This example reveals two facts that render third party purchases of consumer data useless: a single data point or grouping of data points doesn’t tell you all of the important data about a consumer, and second, consumers move faster than companies. For the same reasons that cause all of us to receive junk mail addressed to people who haven’t lived at an address for years, (or even addressed to deceased persons), companies efforts to use consumer data are routinely ineffective. The myriad problems with the over-reliance on big data is its own subject, but one that informs this issue.

The effort to make money off of violating privacy won’t work because companies aren’t equipped to turn data into sales.

III. “This Is Fair.” Justice Requires That ISPs Pick A Single Classification: Common Carrier or Private Enterprise

There is a doctrine in tort law that common carrier services like buses and trains have reduced duties to customers. Private carriers have more discretion about how to run their business, but have increased liability. In the famous tort case Paslgraf v. Long Island Railroad, a railroad company was not held liable when a passenger’s explosive package accidentally detonated, causing injuries. Part of the reasoning relied on the notion that the railroad was a common carrier, and such service providers are not liable for some acts of their customers because they have less discretion regarding their customers than a private carrier has.

This reasoning ought to be applied to internet service providers: ISPs can be either a common carrier or a private carrier, but must accept the responsibilities and limitations of whichever classification they choose.

If ISPs want the benefits of being private enterprises, they need to take on the liability commensurate with those benefits. The concept of safe harbours in the DMCA is predicated on the notion that ISPs are a sort of public utility or common carrier. ISPs that want the benefits of private business need to be liable for crimes and damages that common carriers would not be liable for.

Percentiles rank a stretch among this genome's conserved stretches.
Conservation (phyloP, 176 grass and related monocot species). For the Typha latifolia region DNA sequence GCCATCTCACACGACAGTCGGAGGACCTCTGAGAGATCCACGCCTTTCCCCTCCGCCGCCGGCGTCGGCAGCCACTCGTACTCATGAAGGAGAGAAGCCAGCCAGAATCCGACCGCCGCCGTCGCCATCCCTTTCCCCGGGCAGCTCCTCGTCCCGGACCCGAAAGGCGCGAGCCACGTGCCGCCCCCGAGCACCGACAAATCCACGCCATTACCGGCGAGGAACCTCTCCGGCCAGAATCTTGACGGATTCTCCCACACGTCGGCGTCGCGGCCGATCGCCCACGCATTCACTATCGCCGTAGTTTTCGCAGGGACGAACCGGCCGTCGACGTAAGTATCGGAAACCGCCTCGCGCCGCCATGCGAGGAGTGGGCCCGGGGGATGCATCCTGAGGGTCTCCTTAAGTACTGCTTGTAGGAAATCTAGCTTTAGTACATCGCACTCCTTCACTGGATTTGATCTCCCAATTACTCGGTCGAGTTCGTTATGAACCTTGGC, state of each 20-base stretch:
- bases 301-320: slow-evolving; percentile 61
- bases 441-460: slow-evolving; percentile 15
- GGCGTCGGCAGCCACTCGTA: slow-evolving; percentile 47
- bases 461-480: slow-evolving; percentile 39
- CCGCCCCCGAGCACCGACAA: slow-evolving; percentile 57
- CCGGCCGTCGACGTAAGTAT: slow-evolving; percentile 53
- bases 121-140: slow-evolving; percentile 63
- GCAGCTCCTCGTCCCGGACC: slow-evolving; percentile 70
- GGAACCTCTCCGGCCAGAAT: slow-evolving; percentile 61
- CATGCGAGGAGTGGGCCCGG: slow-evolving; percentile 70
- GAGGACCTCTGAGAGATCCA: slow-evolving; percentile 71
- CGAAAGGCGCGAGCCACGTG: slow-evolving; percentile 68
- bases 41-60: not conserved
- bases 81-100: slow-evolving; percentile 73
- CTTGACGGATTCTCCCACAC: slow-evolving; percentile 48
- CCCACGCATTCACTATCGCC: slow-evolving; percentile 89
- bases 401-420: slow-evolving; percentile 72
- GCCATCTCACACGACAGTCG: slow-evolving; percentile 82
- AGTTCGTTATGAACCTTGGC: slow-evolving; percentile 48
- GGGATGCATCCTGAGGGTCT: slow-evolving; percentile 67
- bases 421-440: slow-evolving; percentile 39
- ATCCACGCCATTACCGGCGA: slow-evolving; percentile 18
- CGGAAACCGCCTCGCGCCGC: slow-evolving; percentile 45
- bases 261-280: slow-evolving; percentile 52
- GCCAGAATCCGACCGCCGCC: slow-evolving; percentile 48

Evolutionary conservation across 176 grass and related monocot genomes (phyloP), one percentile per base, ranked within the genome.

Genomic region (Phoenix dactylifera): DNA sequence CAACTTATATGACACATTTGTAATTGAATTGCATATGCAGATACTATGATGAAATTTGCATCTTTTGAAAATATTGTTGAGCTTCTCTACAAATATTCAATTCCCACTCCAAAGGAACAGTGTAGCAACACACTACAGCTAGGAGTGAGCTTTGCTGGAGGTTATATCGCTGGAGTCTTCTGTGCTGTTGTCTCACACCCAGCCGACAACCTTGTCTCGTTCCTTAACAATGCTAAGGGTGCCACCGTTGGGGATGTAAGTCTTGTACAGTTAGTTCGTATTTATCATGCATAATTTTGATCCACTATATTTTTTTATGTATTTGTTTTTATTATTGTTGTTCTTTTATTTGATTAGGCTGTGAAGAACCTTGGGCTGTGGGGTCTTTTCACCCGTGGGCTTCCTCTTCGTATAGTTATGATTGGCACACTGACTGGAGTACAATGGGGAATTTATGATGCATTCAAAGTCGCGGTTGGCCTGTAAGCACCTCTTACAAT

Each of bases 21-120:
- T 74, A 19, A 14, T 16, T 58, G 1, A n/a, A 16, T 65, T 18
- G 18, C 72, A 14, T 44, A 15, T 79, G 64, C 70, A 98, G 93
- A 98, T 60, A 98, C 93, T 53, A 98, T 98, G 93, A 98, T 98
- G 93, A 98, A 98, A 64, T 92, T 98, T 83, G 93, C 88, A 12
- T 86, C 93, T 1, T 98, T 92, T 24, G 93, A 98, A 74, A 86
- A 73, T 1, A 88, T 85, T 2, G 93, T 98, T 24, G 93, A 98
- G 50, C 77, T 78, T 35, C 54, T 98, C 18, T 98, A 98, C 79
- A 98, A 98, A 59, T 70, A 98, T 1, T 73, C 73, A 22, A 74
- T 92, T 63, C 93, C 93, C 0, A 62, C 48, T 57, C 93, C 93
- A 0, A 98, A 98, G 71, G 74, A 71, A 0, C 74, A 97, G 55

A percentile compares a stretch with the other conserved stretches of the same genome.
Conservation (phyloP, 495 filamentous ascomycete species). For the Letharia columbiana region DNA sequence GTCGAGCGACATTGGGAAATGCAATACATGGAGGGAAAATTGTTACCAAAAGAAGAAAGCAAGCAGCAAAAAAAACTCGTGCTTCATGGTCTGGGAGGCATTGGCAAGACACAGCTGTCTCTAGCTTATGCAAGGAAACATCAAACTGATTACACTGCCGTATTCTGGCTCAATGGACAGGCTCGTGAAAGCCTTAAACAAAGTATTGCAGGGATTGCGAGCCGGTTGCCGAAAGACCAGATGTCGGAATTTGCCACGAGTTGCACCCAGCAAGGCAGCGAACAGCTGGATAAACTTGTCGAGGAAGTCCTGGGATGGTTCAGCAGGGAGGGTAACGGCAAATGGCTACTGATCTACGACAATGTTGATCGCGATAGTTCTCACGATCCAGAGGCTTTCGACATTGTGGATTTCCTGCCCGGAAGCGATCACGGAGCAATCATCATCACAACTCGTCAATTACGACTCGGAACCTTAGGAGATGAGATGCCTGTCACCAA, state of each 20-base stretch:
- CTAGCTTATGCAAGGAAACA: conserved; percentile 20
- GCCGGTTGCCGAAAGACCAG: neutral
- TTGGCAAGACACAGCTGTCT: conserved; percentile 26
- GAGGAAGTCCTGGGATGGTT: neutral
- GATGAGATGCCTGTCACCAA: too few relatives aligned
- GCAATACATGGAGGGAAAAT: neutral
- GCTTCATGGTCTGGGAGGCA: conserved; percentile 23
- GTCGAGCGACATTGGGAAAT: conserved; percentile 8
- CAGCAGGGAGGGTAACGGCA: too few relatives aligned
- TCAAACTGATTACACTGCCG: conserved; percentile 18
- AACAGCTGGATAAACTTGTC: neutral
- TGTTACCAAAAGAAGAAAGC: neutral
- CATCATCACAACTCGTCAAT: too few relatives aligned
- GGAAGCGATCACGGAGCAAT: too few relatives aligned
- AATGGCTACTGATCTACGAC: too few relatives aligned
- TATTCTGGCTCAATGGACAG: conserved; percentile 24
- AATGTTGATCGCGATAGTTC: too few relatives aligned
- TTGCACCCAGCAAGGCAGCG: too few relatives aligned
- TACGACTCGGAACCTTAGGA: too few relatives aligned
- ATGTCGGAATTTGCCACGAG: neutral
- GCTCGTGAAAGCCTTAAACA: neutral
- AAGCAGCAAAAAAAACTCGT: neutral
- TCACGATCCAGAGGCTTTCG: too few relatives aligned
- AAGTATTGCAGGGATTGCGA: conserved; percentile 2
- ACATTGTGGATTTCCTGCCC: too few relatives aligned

ISPs believe they have a right to the data of their individual customers, such as their browser histories and app usage rates. If they are so interested in the private information of their customers, they should take on criminal liability for crimes committed by their customers, from piracy to identity theft to terrorism or child pornography. This is the burden of responsibility. If an ISP is truly entitled to the content of a customer’s online activity, they are responsible for that content. There is no entitlement without responsibility. This is a fundamental precept of justice that permeates the law.

If the ISP does not want to be liable for the crimes committed using their services, they must opt for the common carrier approach to providing internet and information services. The idea of ISP access to consumer data without responsibility to the consumer is not just offensive to privacy or comfort- it is offensive to the very concept of justice and fairness. It is the ISP getting something extra from a consumer in return for nothing. Forcibly taking from someone in exchange for nothing is the clearest possibly understanding of theft.

Conclusion

The data that ISPs will sell to 3rd parties is unlikely to make advertising substantially better, due to the challenges in execution. The larger issue is settling the classification of ISPs in the context of telecommunications law. ISPs can be either private enterprises or common carriers. They cannot continually shift their classification from moment to moment to suit convenience, reaping rewards and rejecting responsibility.

Update: ISPs earn their place… And they really have a cultural status.